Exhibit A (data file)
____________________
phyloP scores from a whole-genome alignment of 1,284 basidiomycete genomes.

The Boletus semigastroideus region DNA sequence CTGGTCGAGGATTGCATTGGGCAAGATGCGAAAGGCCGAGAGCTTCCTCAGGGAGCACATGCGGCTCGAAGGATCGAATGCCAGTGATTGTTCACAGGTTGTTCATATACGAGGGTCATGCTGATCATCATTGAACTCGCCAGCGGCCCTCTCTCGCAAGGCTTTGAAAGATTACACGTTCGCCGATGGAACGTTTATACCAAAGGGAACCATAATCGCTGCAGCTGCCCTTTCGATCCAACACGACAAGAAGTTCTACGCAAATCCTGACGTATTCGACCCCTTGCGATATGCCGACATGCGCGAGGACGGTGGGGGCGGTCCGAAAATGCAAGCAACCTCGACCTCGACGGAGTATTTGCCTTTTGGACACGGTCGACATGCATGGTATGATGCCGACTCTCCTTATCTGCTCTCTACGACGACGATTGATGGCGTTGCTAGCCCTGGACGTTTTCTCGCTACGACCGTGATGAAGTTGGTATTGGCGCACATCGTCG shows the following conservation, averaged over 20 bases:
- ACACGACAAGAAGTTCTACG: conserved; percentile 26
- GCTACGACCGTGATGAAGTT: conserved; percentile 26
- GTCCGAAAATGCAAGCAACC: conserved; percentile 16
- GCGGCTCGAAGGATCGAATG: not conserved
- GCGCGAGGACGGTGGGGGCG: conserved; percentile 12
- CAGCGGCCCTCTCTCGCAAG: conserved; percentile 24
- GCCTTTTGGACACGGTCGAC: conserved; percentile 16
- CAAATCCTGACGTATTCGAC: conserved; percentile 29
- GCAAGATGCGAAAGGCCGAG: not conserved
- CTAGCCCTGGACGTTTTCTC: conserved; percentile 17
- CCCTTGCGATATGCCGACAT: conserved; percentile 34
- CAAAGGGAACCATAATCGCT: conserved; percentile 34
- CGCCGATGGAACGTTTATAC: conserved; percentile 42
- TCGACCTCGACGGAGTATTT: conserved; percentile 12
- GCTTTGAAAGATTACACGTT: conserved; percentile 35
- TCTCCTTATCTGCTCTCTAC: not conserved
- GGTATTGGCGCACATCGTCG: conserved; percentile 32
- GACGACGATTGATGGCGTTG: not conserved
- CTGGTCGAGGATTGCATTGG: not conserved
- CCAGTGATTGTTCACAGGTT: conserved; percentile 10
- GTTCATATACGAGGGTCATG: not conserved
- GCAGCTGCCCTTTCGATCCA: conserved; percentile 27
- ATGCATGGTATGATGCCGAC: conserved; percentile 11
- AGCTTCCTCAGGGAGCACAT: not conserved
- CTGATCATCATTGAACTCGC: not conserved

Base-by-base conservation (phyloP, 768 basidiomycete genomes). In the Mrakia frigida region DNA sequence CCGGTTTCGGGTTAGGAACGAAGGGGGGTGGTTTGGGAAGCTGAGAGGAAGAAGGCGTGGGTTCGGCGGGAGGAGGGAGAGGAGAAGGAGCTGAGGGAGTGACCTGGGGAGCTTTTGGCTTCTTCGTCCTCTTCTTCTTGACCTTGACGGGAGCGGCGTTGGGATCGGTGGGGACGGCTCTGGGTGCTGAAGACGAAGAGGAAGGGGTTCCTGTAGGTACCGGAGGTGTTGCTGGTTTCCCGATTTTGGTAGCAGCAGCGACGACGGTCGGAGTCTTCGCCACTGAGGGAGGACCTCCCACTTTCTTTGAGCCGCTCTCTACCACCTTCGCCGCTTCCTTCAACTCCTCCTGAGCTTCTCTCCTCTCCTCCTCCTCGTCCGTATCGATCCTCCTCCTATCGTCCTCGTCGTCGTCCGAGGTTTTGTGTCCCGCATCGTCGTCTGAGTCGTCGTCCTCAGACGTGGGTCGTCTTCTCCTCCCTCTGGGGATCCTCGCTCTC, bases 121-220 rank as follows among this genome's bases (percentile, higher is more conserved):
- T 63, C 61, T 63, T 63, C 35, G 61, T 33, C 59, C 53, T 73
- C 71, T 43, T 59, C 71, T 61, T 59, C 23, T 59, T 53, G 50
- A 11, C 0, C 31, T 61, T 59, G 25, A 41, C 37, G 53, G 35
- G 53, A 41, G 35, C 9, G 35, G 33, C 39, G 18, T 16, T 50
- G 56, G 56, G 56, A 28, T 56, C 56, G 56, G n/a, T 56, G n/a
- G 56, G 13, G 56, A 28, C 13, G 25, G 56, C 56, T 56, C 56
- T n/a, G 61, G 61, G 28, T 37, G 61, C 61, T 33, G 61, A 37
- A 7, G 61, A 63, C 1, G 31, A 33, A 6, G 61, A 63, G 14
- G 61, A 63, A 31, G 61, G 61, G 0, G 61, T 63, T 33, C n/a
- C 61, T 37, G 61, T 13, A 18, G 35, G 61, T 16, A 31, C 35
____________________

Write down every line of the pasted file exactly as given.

phyloP scores from a whole-genome alignment of 1,284 basidiomycete genomes.

The Boletus semigastroideus region DNA sequence CTGGTCGAGGATTGCATTGGGCAAGATGCGAAAGGCCGAGAGCTTCCTCAGGGAGCACATGCGGCTCGAAGGATCGAATGCCAGTGATTGTTCACAGGTTGTTCATATACGAGGGTCATGCTGATCATCATTGAACTCGCCAGCGGCCCTCTCTCGCAAGGCTTTGAAAGATTACACGTTCGCCGATGGAACGTTTATACCAAAGGGAACCATAATCGCTGCAGCTGCCCTTTCGATCCAACACGACAAGAAGTTCTACGCAAATCCTGACGTATTCGACCCCTTGCGATATGCCGACATGCGCGAGGACGGTGGGGGCGGTCCGAAAATGCAAGCAACCTCGACCTCGACGGAGTATTTGCCTTTTGGACACGGTCGACATGCATGGTATGATGCCGACTCTCCTTATCTGCTCTCTACGACGACGATTGATGGCGTTGCTAGCCCTGGACGTTTTCTCGCTACGACCGTGATGAAGTTGGTATTGGCGCACATCGTCG shows the following conservation, averaged over 20 bases:
- ACACGACAAGAAGTTCTACG: conserved; percentile 26
- GCTACGACCGTGATGAAGTT: conserved; percentile 26
- GTCCGAAAATGCAAGCAACC: conserved; percentile 16
- GCGGCTCGAAGGATCGAATG: not conserved
- GCGCGAGGACGGTGGGGGCG: conserved; percentile 12
- CAGCGGCCCTCTCTCGCAAG: conserved; percentile 24
- GCCTTTTGGACACGGTCGAC: conserved; percentile 16
- CAAATCCTGACGTATTCGAC: conserved; percentile 29
- GCAAGATGCGAAAGGCCGAG: not conserved
- CTAGCCCTGGACGTTTTCTC: conserved; percentile 17
- CCCTTGCGATATGCCGACAT: conserved; percentile 34
- CAAAGGGAACCATAATCGCT: conserved; percentile 34
- CGCCGATGGAACGTTTATAC: conserved; percentile 42
- TCGACCTCGACGGAGTATTT: conserved; percentile 12
- GCTTTGAAAGATTACACGTT: conserved; percentile 35
- TCTCCTTATCTGCTCTCTAC: not conserved
- GGTATTGGCGCACATCGTCG: conserved; percentile 32
- GACGACGATTGATGGCGTTG: not conserved
- CTGGTCGAGGATTGCATTGG: not conserved
- CCAGTGATTGTTCACAGGTT: conserved; percentile 10
- GTTCATATACGAGGGTCATG: not conserved
- GCAGCTGCCCTTTCGATCCA: conserved; percentile 27
- ATGCATGGTATGATGCCGAC: conserved; percentile 11
- AGCTTCCTCAGGGAGCACAT: not conserved
- CTGATCATCATTGAACTCGC: not conserved

Base-by-base conservation (phyloP, 768 basidiomycete genomes). In the Mrakia frigida region DNA sequence CCGGTTTCGGGTTAGGAACGAAGGGGGGTGGTTTGGGAAGCTGAGAGGAAGAAGGCGTGGGTTCGGCGGGAGGAGGGAGAGGAGAAGGAGCTGAGGGAGTGACCTGGGGAGCTTTTGGCTTCTTCGTCCTCTTCTTCTTGACCTTGACGGGAGCGGCGTTGGGATCGGTGGGGACGGCTCTGGGTGCTGAAGACGAAGAGGAAGGGGTTCCTGTAGGTACCGGAGGTGTTGCTGGTTTCCCGATTTTGGTAGCAGCAGCGACGACGGTCGGAGTCTTCGCCACTGAGGGAGGACCTCCCACTTTCTTTGAGCCGCTCTCTACCACCTTCGCCGCTTCCTTCAACTCCTCCTGAGCTTCTCTCCTCTCCTCCTCCTCGTCCGTATCGATCCTCCTCCTATCGTCCTCGTCGTCGTCCGAGGTTTTGTGTCCCGCATCGTCGTCTGAGTCGTCGTCCTCAGACGTGGGTCGTCTTCTCCTCCCTCTGGGGATCCTCGCTCTC, bases 121-220 rank as follows among this genome's bases (percentile, higher is more conserved):
- T 63, C 61, T 63, T 63, C 35, G 61, T 33, C 59, C 53, T 73
- C 71, T 43, T 59, C 71, T 61, T 59, C 23, T 59, T 53, G 50
- A 11, C 0, C 31, T 61, T 59, G 25, A 41, C 37, G 53, G 35
- G 53, A 41, G 35, C 9, G 35, G 33, C 39, G 18, T 16, T 50
- G 56, G 56, G 56, A 28, T 56, C 56, G 56, G n/a, T 56, G n/a
- G 56, G 13, G 56, A 28, C 13, G 25, G 56, C 56, T 56, C 56
- T n/a, G 61, G 61, G 28, T 37, G 61, C 61, T 33, G 61, A 37
- A 7, G 61, A 63, C 1, G 31, A 33, A 6, G 61, A 63, G 14
- G 61, A 63, A 31, G 61, G 61, G 0, G 61, T 63, T 33, C n/a
- C 61, T 37, G 61, T 13, A 18, G 35, G 61, T 16, A 31, C 35